DEBKAfile Special Report

The issues between Ukraine president Viktor Yanukovych and opposition protesters led by Vitaly Klitschko, which spiraled Thursday, Feb. 20, into gun battles with live rounds, appear at first glance to be black and white – but that is true only up to a point. Is Ukraine clearly divided between pro-Russian and pro-European factions? That too is an over-simplification – much like the determination that US President Barack Obama’s backing for the protesters, countered by President Vladimir Putin’s support for Yanukovych, is the genesis of a new cold war.

Both Obama and Putin have kept their intervention in the Ukraine conflict low key. Obama has no inclination to challenge Putin, at the risk of losing his understandings with Iran and a free ride out of the Middle East by courtesy of Russia’s entry.

Neither does the US president want to be dragged into European affairs after he and three of his predecessors in the White House expended considerable energy on disassociating America from the continent and pivoting the US eastward.

The bloody confrontations in Maidan Square (renamed Independence Square by the protesters) were for him an unnecessary distraction from his chosen course. His warning of “consequences if people step over the line” was meant to sound grave, but  people remembered his warning to Syrian President Bashar Assad seven months ago since when Assad is still going strong.

Vice President Joe Biden could not have expected his demand to pull security police back from the embattled Kiev square be taken seriously by that President Yanukovych, because it would have amounted to his capitulation and handover of rule to the protesters after three months of strife.

Putin has also been careful to skirt the conflict. Although he promised the Ukraine president $15 bn in economic aid and cheap Russian gas, he has not so far laid out a single dollar or ruble. Neither has he stepped forward to mediate dispute, leaving the task to the European Union, which sent the French, German and Polish foreign ministers to Kiev to broker a deal for ending the clashes.

On the ground, casualties soared and armed gunmen went into action Thursday, Feb. 20, raising the conflict to its most violent stage hitherto. Although neither side is likely to admit this, the escalation was not spontaneous; it happened after both quietly threw bands of armed, out-of-control radicals into the fray in order to finally end the standoff.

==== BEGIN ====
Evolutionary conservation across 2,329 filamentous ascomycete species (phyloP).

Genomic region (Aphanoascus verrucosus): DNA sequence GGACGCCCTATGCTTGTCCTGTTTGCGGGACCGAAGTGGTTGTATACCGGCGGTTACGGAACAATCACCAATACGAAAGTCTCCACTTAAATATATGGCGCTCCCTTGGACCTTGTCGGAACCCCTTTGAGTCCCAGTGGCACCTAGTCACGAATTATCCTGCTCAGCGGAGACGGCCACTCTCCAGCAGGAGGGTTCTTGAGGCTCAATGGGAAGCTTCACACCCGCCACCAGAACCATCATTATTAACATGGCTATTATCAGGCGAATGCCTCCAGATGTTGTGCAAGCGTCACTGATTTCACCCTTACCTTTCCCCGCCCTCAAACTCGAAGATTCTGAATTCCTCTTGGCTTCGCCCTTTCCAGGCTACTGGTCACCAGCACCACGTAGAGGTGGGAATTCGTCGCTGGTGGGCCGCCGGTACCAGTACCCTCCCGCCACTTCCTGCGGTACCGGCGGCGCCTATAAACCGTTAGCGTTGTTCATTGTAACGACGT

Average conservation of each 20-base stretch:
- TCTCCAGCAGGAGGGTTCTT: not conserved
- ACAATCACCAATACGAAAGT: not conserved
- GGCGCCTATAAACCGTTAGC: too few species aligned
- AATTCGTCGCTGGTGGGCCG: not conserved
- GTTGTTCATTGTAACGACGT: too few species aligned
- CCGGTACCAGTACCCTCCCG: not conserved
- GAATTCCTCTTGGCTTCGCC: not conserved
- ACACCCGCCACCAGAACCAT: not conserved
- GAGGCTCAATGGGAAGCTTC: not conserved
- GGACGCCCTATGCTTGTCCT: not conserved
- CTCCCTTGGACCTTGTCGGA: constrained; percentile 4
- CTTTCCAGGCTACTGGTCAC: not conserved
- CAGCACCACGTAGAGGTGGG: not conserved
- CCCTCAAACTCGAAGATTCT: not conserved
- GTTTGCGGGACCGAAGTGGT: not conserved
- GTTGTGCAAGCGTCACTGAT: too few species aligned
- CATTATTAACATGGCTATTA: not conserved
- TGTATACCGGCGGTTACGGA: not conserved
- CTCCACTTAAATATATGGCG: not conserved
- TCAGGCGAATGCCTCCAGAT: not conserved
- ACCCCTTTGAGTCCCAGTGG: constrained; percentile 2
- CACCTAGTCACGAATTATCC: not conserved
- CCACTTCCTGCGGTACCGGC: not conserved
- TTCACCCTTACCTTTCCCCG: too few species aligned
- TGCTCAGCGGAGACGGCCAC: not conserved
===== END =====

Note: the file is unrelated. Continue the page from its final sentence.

Yanukovich enlisted Ukraine nationalist extremists, some of them fervently pro-Russian, from the eastern provinces, where more than half of the 46-million strong population is Russian-speaking and close to Moscow.

The opposition rounded up armed radicals from the west, a part of Ukraine which a century ago was under Polish, then Austro-Hungarian rule. Here, Russian is not spoken and Moscow is anathema. These gangs seized the barricades in Independence Square.
The gunfire across the square Thursday came from the shooting between the warring camps of radicals. They also accounted for most of the fatalities.

Friday morning, Ukraine’s Health Ministry said 75 people had died and more than 570 were injured in the violent clashes in the capital this week.

After this explosion of violence, both sides understood that an agreement could not longer be postponed, both to stop the bloodshed and to prevent the armed radicals taking over and throwing Ukraine into full-blown civil war.

Neither Yanukovych nor Klitshko was prepared to let this happen.

Amid a shaky calm in Kiev Friday morning, President Yanukovych announced that all-night talks with the opposition, led by Klitschko and assisted by the European mediators, had culminated in an agreement to resolve the crisis.

Before this was confirmed by the opposition or the European ministers, the president’s office revealed that it centered on his consent to an early general election in December and the formation of a coalition within 10 days – provided that the violent protest was halted and order restored to the capital. Some Kiev sources added that Yanokovych has agreed to constitutional reforms for reducing presidential powers.

In the electric atmosphere in the Ukrainian capital, it is to soon to evaluate the life expectancy of this agreement or determine whether the two parties are capable of getting past their differences and forming a working coalition government.

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